#1
Hey, I've been playing for a while, yet I find it impossible to write an original and high-quality riff. I've tried it all, and nothing seems to work. Can anyone offer some help?
#2
Patience and continued writing. You don't always get that awesome riff on the first try. Just keep writing and overtime you'll have some golden riffs.

You should also keep listening to all kinds of genres of music because they all could inspire you one day. There's no magic process or everyone would have written hits.

Try gaining knowledge of theory too, that can help a lot along with a well trained ear.

Cheers,
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#3
I can't find the video clip where someone famous talks about it but the best thing you can do is just try and write as many riffs as possible, build up a massive body of work, the more you do that the more good material you will have to work with.

Almost every good songwriter I know works for hours a day on writing material and out of a whole day they'll have maybe one riff that they think is really good. You just have to keep working.
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#4
I don't think you should try so hard. Chances are, unless you're into tech death or something, your favourite riffs are simple. They might even be simpler than other parts of the same song. It's one thing to labor over a song, or analyze a certain section, but I think you should just let riffs flow. I find this happens the most when I'm practicing or just letting loose.
#5
What works for me is to not think about writing a riff. I like to practice writing music by imposing limits on myself, which range from key signature to the kind of rhythmic pulse that occurs in each measure. I find that I'm at my most creative and interesting when I'm trying to form some kind of musical and coherent idea when I surround myself with random impositions.

Like everyone above me said, it's a tough process. Sometimes I'll have really awesome days where I write a dozen riffs I really like and other days I won't be able to come up with anything at all that appeals to me.

Another thing that helps is listening to everything I can and taking the ideas I like from those sources and implementing them into my writing. I'm right now experimenting with some Afro-Cuban rhythm ideas in a progressive metal context; it's working really well, at least to my ears. The best ideas are all out there if you can only find them; the best way to find those ideas is to look absolutely everywhere.
#6
What I do is have a really long improvisation session, not thinking about writing at all. I just play for a few hours straight and I record it. Then I'll listen to it a few times over the next few days and if anything jumps out and sounds awesome, that's where I start. At least then I have a key signature and time signature to work with, for a while at least (I play a lot of prog metal so key signatures and time signatures may change several times in one song).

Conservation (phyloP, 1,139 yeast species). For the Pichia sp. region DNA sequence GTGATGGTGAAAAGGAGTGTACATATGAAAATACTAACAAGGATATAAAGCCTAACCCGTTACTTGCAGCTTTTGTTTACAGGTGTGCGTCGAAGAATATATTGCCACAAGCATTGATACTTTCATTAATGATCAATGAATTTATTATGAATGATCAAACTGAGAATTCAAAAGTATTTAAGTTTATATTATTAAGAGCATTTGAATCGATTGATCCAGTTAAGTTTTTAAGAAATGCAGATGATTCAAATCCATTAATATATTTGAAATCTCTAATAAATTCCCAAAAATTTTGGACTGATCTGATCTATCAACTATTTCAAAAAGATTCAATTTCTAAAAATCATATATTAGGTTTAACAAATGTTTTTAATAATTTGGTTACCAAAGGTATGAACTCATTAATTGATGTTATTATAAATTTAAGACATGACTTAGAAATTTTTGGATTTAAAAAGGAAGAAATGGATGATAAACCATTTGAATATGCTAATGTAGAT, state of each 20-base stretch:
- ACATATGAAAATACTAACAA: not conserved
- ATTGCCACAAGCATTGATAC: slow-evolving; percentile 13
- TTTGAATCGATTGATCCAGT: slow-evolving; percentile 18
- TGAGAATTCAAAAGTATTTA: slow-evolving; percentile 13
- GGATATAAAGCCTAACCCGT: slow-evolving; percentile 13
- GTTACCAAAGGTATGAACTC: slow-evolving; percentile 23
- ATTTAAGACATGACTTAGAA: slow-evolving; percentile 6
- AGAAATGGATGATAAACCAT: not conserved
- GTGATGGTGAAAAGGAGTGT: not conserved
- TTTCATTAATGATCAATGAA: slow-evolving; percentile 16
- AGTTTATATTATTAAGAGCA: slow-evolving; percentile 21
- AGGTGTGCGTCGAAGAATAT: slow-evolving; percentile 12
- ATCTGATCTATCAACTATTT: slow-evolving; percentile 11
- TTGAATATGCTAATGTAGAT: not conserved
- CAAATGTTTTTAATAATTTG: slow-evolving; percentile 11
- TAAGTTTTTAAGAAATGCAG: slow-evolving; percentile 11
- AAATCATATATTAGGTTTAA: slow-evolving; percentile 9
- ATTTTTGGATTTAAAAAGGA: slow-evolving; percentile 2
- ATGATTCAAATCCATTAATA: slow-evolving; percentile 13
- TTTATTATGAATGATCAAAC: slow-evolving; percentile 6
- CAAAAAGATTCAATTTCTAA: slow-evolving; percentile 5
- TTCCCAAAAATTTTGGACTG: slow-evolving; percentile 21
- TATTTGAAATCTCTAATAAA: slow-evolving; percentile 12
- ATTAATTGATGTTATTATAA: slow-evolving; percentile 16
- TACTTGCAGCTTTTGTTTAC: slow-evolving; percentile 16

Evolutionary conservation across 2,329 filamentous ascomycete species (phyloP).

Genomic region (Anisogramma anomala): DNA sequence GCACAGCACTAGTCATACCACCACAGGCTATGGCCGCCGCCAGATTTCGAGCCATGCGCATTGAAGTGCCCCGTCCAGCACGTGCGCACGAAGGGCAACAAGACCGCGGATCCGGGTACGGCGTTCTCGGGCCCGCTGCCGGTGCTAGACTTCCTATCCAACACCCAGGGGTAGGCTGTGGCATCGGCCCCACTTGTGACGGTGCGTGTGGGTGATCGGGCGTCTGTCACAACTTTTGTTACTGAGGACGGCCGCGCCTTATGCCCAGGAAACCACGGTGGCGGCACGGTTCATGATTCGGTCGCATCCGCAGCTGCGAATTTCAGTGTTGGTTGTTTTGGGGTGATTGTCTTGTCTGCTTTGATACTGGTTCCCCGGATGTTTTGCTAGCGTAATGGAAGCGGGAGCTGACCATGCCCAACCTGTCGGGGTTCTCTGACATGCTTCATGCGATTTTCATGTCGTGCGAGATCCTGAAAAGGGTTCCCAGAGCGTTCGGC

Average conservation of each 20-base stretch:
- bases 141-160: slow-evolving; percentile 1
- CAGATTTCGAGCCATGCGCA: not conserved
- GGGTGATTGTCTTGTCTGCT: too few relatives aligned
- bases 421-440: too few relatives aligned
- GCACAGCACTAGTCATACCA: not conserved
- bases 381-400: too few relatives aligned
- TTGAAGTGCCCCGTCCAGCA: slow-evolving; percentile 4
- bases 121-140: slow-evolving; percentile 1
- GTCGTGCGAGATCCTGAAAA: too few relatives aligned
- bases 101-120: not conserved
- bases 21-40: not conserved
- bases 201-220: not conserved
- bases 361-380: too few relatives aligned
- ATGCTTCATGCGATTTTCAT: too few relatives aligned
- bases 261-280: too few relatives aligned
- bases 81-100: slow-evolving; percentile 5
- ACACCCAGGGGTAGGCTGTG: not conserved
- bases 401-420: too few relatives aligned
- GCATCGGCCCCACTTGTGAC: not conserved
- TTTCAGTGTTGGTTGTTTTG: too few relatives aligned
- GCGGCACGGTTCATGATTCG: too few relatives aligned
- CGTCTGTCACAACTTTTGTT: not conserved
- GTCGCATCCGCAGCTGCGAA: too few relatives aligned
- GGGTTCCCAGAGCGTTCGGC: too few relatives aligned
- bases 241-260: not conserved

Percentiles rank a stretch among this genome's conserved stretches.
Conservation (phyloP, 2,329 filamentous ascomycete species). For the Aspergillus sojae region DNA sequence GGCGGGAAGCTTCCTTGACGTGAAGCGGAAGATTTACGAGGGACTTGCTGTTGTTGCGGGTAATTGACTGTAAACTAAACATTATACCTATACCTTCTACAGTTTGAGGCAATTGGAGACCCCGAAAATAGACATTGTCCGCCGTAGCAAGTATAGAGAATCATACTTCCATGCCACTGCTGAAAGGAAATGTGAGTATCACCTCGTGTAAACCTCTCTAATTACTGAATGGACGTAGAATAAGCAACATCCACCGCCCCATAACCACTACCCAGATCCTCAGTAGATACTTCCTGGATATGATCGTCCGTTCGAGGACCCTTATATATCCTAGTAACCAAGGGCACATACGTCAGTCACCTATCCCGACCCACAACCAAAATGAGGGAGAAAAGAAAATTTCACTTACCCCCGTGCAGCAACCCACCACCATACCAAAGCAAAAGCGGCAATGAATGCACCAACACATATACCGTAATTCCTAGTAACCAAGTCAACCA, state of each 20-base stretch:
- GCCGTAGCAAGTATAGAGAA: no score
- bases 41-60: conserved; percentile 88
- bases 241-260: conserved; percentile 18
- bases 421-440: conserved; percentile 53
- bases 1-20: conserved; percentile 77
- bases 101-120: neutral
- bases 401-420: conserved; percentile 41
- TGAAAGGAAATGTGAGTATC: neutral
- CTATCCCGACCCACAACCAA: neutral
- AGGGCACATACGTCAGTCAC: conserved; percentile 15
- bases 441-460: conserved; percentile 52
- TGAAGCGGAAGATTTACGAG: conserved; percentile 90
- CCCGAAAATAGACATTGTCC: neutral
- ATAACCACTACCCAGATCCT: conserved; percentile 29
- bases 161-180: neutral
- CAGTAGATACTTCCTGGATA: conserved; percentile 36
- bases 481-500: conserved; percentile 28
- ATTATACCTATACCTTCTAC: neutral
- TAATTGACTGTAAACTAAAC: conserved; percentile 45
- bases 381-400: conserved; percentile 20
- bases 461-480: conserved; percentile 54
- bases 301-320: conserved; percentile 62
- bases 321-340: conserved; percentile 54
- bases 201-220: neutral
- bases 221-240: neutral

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#7
I don't really "try" to write riffs, they just happen. I just start playing some warmup riffs and stuff and gradually start altering them. One piece of advice (and I need to follow this advice as well) is to get some kind of handy recording device.

Yesterday I was playing a little bit before work and came up with this awesome thrashy/death metal riff, or at least it had some potential -- but I didn't have enough time to lock it into my memory, nor to record it. Came home at the end of the day -- it was gone. I remembered the chords/notes, but not the timing.
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#8
I have trouble riffing/song writing myself. Usually when I actually write something I love it's out of nowhere (when I'm not trying to write.) The best thing for me is to write something basic and build off of it. Sometimes the way the final product sounds is completely different from the "rough draft" because I alter and change it so much. Also, if I record the rough idea with a drum beat it helps me to hear what should/should not be there.

Hope that helps a little bit, good luck!
#9
Try this: Limit yourself to three chords. Or three scale positions. Or just three strings. And see what imposing limits can do to someone. It's the same as putting a deadline on a project. But, yeah, like the others said, even after that, it won't come magically. It takes time. Days, maybe even weeks. But it comes. Everyone who's had half an interest in the guitar has gone through this learning curve. It comes on its own.

Best of luck,
Cheers!
#10
they come from how good your ear is. a lot of times I can hear in my head what I want the next note to be, and it was torturous before my ear was good enough to find it on the guitar. I would usually lose it before I found the note/chord I wanted. Then I would have to start over.

Once you get good, they come from everywhere, penta box, minor scale, radio, tv... when I play with my band I like to find new ways to play the natural harmonics for the NBC song (ya know da DA dun)
#11
Not saying you have to but I'm just going to pitch the idea at you; writing with friends/other musicians has so many benefits. I recently got back together in a band with a few old friends of mine. I play guitar and I'm a perfectionist and our other guitarist is extremely loose with his works, so when we mix it's like magic~